If you look around in today’s world or even in history, you could easily conclude that pathological personality disorders are the basis for success as a respected leader. Of course, hardly any of these personalities have been officially diagnosed with the disease – this would be detrimental to their status. However, it has always caused much suffering. What would all these people answer to the most difficult of all questions: “Are you happy?”
Sure, many will argue that work is not there to make you happy. After all, you get money for it – quasi compensation for pain and suffering. But is that the case? Let me rephrase the question: “Are you at peace with yourself?”
We all know people who radiate a natural authority. We call that charisma. They fill the space with their presence and we automatically look up to them. Of course, you can also create this feeling through a reign of terror. Then everyone ducks out of fear of punishment. But does it make sense to surround oneself with people who duly nod at everything out of fear, and in the event of a crisis let us go to our doom in spite of knowing better?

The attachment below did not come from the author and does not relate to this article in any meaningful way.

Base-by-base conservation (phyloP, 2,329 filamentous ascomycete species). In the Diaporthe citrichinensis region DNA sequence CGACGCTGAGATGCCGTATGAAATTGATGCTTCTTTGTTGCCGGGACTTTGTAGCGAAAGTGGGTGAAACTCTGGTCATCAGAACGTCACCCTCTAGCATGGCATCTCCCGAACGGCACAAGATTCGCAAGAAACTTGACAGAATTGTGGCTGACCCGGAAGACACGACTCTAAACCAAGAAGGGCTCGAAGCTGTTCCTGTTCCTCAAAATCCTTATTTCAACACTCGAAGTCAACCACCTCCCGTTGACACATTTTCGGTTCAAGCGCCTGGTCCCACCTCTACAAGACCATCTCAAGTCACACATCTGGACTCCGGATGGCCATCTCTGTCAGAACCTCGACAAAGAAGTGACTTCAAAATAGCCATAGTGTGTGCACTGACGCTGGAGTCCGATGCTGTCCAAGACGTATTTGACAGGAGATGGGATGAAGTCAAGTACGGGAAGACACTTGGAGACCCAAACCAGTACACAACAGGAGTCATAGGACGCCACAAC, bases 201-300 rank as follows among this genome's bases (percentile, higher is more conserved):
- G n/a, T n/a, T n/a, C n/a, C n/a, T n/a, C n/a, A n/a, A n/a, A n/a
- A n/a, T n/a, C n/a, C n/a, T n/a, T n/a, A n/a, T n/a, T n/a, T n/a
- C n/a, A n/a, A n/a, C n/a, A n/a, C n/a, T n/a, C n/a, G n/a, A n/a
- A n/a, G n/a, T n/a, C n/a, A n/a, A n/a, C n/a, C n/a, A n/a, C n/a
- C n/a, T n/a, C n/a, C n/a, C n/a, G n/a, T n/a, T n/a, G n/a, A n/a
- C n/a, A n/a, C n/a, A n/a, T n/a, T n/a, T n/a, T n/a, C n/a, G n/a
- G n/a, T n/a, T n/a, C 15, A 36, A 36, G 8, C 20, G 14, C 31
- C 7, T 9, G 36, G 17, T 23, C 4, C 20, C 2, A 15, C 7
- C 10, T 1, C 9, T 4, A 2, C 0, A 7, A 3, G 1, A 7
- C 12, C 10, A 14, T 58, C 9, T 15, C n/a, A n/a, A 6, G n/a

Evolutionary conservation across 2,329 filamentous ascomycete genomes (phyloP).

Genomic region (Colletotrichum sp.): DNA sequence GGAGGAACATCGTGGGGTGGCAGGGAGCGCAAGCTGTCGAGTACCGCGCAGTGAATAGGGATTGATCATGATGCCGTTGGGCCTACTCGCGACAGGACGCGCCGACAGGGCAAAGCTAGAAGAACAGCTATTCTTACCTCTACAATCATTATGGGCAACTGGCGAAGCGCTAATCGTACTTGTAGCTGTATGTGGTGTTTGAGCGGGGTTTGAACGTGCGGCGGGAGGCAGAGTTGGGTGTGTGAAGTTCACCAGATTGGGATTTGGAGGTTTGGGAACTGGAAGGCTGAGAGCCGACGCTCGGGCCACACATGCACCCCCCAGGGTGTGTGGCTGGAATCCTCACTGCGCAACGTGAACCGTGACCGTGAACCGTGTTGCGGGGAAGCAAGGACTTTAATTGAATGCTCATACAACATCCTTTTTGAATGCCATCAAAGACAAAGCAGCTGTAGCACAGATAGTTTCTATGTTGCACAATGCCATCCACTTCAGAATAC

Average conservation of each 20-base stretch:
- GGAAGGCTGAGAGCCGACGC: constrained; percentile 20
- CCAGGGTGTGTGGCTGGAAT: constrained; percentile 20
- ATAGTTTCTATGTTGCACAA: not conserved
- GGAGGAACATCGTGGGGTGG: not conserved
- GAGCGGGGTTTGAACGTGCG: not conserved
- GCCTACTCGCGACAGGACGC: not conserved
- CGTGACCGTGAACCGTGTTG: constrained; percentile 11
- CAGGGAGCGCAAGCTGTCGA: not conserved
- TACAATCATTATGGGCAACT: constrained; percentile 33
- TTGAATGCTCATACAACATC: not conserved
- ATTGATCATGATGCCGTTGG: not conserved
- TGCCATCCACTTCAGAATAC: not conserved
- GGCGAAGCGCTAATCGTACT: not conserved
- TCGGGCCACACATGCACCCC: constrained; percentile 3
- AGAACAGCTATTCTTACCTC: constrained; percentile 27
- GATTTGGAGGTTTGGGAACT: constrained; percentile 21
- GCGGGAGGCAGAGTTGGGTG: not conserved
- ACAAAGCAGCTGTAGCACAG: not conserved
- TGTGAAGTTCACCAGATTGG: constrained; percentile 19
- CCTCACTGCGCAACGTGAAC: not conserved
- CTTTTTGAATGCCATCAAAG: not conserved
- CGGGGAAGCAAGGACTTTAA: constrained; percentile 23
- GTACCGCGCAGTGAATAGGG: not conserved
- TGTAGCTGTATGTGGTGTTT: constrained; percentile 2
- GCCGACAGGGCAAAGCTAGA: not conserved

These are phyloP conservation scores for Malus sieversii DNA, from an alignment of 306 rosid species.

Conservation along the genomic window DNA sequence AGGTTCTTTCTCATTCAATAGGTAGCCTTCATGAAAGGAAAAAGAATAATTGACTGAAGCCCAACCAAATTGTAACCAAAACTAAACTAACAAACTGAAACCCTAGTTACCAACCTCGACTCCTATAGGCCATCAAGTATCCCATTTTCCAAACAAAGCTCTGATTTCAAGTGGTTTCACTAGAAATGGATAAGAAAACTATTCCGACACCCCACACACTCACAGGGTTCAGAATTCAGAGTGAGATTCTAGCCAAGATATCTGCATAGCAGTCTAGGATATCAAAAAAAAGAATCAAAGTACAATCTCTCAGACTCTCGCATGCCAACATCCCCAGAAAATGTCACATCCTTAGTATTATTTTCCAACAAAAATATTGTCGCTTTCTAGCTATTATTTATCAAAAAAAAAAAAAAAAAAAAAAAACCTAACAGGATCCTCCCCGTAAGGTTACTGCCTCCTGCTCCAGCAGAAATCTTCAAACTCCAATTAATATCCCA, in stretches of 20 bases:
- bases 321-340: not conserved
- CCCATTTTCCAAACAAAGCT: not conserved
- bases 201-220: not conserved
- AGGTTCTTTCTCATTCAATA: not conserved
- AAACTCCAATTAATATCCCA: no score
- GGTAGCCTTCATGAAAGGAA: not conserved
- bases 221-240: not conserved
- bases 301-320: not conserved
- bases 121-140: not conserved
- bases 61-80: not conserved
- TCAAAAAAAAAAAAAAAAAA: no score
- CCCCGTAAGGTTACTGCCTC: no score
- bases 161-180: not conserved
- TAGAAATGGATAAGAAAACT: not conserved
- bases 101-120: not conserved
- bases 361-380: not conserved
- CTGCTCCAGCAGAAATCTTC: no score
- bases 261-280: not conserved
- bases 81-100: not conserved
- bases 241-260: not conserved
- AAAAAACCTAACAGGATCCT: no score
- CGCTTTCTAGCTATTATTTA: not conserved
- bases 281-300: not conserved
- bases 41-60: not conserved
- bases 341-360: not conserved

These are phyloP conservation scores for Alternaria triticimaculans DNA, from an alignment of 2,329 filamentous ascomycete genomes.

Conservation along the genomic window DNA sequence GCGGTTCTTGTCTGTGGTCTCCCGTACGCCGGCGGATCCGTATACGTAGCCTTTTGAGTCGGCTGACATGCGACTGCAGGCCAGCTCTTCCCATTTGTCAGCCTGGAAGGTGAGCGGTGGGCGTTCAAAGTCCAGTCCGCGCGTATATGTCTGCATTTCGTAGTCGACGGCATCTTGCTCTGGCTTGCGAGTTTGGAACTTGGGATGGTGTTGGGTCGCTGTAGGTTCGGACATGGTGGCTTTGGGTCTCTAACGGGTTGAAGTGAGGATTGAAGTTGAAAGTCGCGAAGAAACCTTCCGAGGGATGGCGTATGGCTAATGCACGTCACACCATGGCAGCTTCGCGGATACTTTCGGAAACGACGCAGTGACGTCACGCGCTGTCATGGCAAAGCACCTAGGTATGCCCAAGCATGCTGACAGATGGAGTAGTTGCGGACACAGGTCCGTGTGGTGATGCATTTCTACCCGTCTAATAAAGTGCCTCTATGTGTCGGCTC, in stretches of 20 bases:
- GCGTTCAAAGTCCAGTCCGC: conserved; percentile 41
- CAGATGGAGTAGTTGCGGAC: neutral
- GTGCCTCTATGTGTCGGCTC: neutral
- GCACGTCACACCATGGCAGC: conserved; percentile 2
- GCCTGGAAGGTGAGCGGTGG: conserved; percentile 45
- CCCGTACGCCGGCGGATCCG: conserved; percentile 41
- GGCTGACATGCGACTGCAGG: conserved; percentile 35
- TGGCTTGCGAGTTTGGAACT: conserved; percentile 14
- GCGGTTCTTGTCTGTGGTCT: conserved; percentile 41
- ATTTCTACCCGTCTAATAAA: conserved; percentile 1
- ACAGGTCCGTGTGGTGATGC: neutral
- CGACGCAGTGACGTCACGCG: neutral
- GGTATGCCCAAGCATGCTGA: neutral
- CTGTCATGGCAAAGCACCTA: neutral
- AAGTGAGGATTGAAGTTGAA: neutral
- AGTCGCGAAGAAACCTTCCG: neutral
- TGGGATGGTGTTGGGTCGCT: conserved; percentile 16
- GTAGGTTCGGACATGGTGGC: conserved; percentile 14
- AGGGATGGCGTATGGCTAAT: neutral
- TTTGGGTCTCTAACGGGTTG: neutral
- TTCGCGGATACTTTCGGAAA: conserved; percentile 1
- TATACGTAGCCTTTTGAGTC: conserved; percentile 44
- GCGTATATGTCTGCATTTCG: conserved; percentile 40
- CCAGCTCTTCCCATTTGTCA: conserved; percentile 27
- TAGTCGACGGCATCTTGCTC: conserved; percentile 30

The Japanese have a beautiful expression for someone who has charisma: He is in “Hara”. The Hara is the point two finger’s width below the navel. Translated, it is the “Sea of Intuition”. This point is not only our physical center of gravity but also the home of a narrow plexus of nerves – the abdominal brain. In the West, we also know this plexus – when something is rumbling in our stomach or we decide something by gut feeling.
If someone is in the Hara, then he is resting in himself. His energy does not buzz around somewhere in the body but lies ready to flow into all body parts from the rest basin. The samurai used this knowledge and cultivated it through ZEN meditation. This very puristic form of meditation aims at calming our inner snow globe. If you smile at meditation at this point, you can face it yourself. After all, the samurai were not at all wimps.
Charisma is trainable. I have also wondered for a long time whether a portion of madness is not a good driving force for professional success. And indeed, you can go down this path and let your inner demons chase you to the top.
But you can also take control and use the energy wasted in inner struggles positively in your career. Ultimately, this makes you happier and creates more sustainable value for everyone.
What about you?
Do you suffer from disturbed executives in your company?
Do you let demons chase you or do you already have taken control?
Are you satisfied with your work?
Have you ever tried ZEN?